credit: Malcolm Carlaw
Long running disputes are by no means alien to the world of food and drink, and the Old World/New World discussion when it comes to wine making has rarely shown any signs of concluding. Indeed, it has been a centrepiece of discussion for decades and ever since the New World wines started making a name for themselves. Let’s see why Napa Valley, a region earning praise from both this side of the world and that, has demonstrated that New World wines can be just as good as their French and Italian counterparts.
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Napa Valley: a Background
Napa Valley is a region located near the west coast in California, to the west of Sacramento and just north of San Francisco. The typically Mediterranean climate and high quality of the soil provide an ideal environment for the cultivation of grapes. The production of wine in Napa Valley dates back to the 19th century, though it was only after recognition in the 1960s that the region started making a name for itself as a home for world-class wines.
New World versus the Old World
A New World Wine is a wine that has been made in (what used to be) a colonised country. That is to say, growers originally jumped ship from the Old World and used their pre-existing farming methods to start planting. Contrary to the age-old practices used by traditional winemakers in the Old World, experimentation is rife, and new ways in which to grow grapes and make wine are always in the minds of growers here.
credit: Jim G
Despite the new and often exciting advancements made in the New World, traditional methods refined over centuries in the Old World are often preferred because they’ve been around longer and people have a habit of rejecting the new for what they already know. New World wines may derive from the likes of Argentina, South Africa, New Zealand, Chile, or the US.
The Emergence of Napa Valley Wine
Wine related tourism has flourished in the Napa region, bringing in around five million people every year, but even up to recent times the wine trade has a record for not being quite so sunny in California. In 1839, the first grapes were planted, but it wasn’t until 1861 that the Prussian Charles Krug realised the potential for commercial grape growing. Krug’s ideas triggered an new interest in the mass cultivation of good quality grapes, and within 25 years of his leadership, there became 140 wineries in operation.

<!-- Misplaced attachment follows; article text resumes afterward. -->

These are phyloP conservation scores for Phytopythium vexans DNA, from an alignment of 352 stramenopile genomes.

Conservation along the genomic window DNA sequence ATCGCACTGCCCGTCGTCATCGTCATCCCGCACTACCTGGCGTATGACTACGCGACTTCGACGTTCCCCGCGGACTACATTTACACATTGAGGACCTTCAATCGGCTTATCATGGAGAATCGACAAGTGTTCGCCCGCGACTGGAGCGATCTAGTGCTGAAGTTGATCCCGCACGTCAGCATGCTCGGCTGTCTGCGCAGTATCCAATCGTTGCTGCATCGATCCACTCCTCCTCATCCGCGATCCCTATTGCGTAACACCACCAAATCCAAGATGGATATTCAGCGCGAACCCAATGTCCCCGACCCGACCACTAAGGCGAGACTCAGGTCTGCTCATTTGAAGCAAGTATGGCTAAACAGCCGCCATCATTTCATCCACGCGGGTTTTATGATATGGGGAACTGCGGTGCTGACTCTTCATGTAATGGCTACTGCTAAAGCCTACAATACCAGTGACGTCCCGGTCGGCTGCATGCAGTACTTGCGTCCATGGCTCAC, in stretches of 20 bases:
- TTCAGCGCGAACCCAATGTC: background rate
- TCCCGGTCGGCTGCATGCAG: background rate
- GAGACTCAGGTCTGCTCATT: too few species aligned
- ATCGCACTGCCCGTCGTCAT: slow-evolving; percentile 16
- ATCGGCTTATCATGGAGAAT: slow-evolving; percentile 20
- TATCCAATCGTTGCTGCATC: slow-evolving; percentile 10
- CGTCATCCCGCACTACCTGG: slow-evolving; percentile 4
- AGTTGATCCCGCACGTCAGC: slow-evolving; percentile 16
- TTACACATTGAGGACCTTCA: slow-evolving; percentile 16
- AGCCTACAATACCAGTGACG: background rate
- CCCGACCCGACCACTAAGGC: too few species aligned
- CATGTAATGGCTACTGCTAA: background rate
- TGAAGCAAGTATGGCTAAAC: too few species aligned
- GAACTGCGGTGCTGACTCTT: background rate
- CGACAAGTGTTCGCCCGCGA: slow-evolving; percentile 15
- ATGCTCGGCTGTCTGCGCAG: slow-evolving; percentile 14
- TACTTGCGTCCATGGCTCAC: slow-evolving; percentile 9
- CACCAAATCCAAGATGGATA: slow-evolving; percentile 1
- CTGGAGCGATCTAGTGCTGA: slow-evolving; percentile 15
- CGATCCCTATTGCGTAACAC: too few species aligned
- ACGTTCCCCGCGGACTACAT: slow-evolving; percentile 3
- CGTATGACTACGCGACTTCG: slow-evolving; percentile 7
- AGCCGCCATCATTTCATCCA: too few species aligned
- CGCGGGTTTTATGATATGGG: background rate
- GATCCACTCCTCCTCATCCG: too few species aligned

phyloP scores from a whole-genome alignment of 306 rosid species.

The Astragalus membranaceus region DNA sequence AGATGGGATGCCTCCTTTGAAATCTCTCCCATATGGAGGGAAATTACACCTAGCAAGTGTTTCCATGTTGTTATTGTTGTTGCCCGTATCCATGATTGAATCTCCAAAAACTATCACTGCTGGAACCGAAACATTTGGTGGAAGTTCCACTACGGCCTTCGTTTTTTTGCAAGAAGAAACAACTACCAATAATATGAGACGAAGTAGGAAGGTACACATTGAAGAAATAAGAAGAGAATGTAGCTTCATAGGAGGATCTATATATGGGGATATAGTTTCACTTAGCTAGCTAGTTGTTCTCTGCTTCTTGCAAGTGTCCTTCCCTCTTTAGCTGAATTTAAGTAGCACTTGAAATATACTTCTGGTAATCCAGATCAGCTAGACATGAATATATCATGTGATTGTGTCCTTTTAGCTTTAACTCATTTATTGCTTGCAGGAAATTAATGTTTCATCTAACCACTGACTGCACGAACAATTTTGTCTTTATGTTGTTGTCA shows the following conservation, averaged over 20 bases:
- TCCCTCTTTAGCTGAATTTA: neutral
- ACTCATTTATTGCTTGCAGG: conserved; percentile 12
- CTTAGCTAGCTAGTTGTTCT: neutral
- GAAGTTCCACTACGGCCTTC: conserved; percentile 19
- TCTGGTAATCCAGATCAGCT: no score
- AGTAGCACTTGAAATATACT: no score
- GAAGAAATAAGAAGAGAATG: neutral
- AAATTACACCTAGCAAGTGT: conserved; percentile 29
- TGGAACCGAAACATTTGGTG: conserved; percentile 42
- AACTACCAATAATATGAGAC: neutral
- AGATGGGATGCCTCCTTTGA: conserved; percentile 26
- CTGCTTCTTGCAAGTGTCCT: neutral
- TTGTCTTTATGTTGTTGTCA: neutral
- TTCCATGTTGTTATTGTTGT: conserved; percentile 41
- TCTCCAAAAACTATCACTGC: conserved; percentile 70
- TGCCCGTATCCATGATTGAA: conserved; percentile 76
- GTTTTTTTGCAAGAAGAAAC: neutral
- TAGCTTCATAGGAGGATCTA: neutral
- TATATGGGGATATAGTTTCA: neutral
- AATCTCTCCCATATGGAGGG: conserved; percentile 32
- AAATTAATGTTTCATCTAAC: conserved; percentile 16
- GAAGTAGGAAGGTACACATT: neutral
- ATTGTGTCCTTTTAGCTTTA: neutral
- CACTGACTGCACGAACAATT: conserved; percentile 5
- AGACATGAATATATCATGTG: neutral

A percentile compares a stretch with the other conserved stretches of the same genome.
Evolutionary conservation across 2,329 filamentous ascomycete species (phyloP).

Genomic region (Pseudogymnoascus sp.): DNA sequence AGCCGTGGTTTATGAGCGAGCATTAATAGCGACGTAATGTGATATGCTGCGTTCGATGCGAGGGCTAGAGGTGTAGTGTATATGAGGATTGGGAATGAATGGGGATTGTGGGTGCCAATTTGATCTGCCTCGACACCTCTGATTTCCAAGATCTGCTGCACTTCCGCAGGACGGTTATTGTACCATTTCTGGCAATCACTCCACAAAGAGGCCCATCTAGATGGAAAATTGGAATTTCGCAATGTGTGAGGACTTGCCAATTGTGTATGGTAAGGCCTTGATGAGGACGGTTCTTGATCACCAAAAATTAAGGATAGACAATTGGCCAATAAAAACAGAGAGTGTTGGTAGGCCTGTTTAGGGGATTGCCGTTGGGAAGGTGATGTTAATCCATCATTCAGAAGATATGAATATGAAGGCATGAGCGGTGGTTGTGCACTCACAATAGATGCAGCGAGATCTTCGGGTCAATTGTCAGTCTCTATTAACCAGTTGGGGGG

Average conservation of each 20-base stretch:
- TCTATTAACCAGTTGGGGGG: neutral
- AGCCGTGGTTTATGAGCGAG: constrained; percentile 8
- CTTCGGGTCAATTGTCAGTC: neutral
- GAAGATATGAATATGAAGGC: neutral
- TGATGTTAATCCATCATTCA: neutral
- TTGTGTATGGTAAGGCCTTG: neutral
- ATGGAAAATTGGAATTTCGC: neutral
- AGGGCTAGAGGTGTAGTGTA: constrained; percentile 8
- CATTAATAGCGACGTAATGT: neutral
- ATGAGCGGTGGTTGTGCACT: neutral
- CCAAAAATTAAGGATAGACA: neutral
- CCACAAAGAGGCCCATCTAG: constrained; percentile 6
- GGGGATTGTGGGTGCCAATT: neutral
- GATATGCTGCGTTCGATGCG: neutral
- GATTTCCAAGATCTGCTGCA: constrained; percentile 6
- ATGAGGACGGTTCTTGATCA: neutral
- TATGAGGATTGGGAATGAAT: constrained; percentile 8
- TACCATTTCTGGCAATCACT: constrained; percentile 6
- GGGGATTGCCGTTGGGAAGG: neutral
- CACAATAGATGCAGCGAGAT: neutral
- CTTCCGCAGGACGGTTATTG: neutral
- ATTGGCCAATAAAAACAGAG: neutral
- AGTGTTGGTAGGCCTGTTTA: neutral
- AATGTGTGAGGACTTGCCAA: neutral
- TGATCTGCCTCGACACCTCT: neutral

Thanks to Krug and the diligence of local growers, expansion came thick and fast, but US wine, not to mention that produced in Napa Valley, was about to take a battering. Prohibition was introduced in 1920, effectively banning not just the sale of alcohol but the production of it too. Wineries and distilleries around the country hit a wall.
To make matters worse, the Napa region was beset by a plague of microscopic wingbourne insects called phylloxera that proceeded to devour the roots and leaves of grapevines, devastating 80% of vines in the area. After the end of prohibition in 1933, wine production didn’t get back to where it was until after the Second World War. Even now, Napa Valley is vulnerable to mother nature, as earth tremors are not uncommon. The most recent earthquake, measuring 6.0 on the Richter scale, demolished half of the region’s grapevines.
To some degree, the modern success of Napa Valley wines can be owed to Robert Mondavi. A Sauvingnon blanc, originally an unpopular wine in California, was made by his hand in 1968. It was arguably the first successful wine to come from the region and propelled Mondavi into the premium wine business, establishing new wineries and finally appealing to the palates of connoisseurs around the world.
credit: James Daisa
As interest grew from his success, grapes from the Napa region had begun to establish a reputation for themselves once again. Like it had once done 100 years prior, the wine trade in Napa Valley expanded at an incredible rate. Some would argue that the region had caught up with others premium regions around the world, so much so that the quality of wine matched its counterparts in Tuscany, Bordeaux and Rioja.
The Future of Napa Valley Wine
While the cruel nature and climate of the western USA will never be too forgiving, it is this test of hardship that has proven a testament to the quality of Napa Valley wine produced to this day. It may be difficult to conceive, especially for diehard traditionalists, that such a young wine industry can be compared to the world-beating vintages made in the Old World, but without the new techniques pioneered in the production of wine, we’d never be considering it as such a competitor.